Aceria gersoni Manson, 1984
Dicksonia gall mite
Biostatus and distribution
This endemic gall mite has been found in the North Island of New Zealand on its host plant, Rough tree fern, Dicksonia squarrosa (Dicksoniaceae). It has been found in the Kaimai Range, Bay of Plenty and Waitakere Ranges, Auckland. It is probably more widespread. The mite is unusual. It spins a web on the underside of the fern frond and lives under the webbing.
Conservation status: Not threatened.
Life stages and annual cycle
This gall mite is very tiny. Adult female mites are about, 0.156-0.170 mm long. The adult mite is like a tiny white cow’s horn with two pairs of legs at the wide end of the horn. Adult female mites lay tiny spherical eggs. The larva that hatches from an egg looks like a tiny adult. The mite larva moults (changes skin) into a nymph. There is one nymphal stage that also looks like a small adult. The last juvenile stage moults into an adult mite. There are males and females. A special feature of this species of mite is that they spin extensive webs under which they live and breed.
The mite uses the legs for walking, but it can also hold on to the plant with the tip of its abdomen, which acts as a sucker.
Feeding and inducing the gall
The mites have pointed mouth parts that puncture the surface cells of young leaves and gall tissue from which they suck up the cell sap. During feeding, the mites may inject saliva into the plant.
Dispersal to new stems and new plants
When the plant grows new leaves, adult female mites disperse to these and makes new webbing. It is presumed mites walk from the old webbing shelters to the new fronds.
When this gall mite colonises new plants, it is unlikely that mites walk all the way. It is believed that most mites are dispersed by wind. Some species of mite climb to prominent places on plants and stand waiting for a gust of wind to take them away.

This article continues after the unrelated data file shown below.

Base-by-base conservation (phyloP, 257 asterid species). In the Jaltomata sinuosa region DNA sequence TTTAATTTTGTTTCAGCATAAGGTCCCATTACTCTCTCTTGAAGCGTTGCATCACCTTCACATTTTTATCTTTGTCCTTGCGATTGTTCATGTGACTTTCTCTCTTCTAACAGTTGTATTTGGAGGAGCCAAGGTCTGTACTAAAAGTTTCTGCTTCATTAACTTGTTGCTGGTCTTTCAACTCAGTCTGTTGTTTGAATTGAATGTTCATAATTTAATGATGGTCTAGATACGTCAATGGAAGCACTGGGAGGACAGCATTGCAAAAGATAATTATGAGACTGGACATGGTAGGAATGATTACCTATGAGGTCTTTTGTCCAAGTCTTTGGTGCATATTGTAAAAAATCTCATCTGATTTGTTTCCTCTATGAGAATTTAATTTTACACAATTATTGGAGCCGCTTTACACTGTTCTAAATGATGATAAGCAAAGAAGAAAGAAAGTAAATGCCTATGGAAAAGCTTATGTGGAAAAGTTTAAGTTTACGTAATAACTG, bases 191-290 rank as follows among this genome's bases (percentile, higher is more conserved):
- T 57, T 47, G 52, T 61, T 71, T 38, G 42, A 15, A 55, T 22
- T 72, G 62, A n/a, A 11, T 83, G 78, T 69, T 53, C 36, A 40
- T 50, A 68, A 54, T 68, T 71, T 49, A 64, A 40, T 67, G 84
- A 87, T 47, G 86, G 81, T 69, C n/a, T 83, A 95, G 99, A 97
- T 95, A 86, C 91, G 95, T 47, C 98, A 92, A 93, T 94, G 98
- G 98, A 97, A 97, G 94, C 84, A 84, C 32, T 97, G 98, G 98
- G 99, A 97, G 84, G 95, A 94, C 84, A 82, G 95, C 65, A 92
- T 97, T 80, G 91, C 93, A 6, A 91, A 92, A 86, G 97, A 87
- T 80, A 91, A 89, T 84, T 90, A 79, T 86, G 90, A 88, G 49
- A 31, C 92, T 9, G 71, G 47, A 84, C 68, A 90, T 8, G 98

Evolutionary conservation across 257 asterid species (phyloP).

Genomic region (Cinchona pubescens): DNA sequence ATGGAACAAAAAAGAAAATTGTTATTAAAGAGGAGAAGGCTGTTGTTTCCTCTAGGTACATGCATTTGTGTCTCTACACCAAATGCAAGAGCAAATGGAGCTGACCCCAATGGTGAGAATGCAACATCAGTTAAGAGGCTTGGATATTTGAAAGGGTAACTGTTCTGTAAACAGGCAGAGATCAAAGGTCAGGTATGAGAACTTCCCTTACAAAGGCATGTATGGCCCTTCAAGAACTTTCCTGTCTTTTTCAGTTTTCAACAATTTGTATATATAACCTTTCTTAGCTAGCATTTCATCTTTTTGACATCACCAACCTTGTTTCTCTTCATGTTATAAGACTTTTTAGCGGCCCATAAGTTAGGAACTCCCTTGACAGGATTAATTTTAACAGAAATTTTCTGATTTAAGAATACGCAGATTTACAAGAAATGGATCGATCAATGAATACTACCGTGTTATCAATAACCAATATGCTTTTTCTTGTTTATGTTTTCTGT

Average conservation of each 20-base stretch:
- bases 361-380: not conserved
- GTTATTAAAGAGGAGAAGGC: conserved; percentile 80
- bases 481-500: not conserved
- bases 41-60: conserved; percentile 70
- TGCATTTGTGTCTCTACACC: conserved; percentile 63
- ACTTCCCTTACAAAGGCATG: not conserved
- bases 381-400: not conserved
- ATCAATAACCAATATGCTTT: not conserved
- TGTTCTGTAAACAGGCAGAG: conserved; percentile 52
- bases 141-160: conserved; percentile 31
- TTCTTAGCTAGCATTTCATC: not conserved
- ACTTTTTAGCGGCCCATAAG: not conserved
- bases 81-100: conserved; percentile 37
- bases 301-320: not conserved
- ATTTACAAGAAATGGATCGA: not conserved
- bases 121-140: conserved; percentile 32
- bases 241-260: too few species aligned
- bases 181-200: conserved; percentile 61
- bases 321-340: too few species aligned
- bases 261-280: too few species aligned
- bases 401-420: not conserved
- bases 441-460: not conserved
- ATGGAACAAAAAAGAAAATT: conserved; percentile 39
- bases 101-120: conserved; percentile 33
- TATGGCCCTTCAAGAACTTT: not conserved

This mite requires special procedures and taxonomic knowledge to identify specimens. However, its presence on a plant can be recognised by the white webbing on the underside of the fern fronds. I believe that the Dicksonia gall mite is the only member of the superfamily, Eriophyoidea in New Zealand to spin such prominent webbing.
No natural enemies of this species of mite have been recorded, but predatory mites may feed on these mites.
The Dicksonia gall mite has only been found on the Rough tree fern, Dicksonia squarrosa (Dicksoniaceae). It may live on other species of Dicksonia. The mite makes webbing shelters on the underside of the fern frond. The mites have pointed mouth parts that puncture the surface cells of young leaves.
Eriophyid gall mites belong to the super family Eryiophyoidea. These mites have several unusual features. For example, though most mites have four pairs of legs like spiders, Eriophyoid mites have only two pairs of legs. Many of these mites can induce host plants to form galls, some of which may be very complex. Some species of these mites can transmit plant viruses that may cause plant diseases and plant death.
This gall mite is named after Dr Uri Gerson, an Israel Entomologist who studied mites and taught at the Hebrew University of Jerusalem. On his visits to New Zealand he discovered many species of mites living on ferns.
Manson DCM 1984. Eriophyinae (Arachnida: Acari: Eriophyoidea). Fauna of New Zealand 5: 1-123.
The New Zealand Plant & Food Research Institute Limited (Plant & Food Research) for permission to use photographs.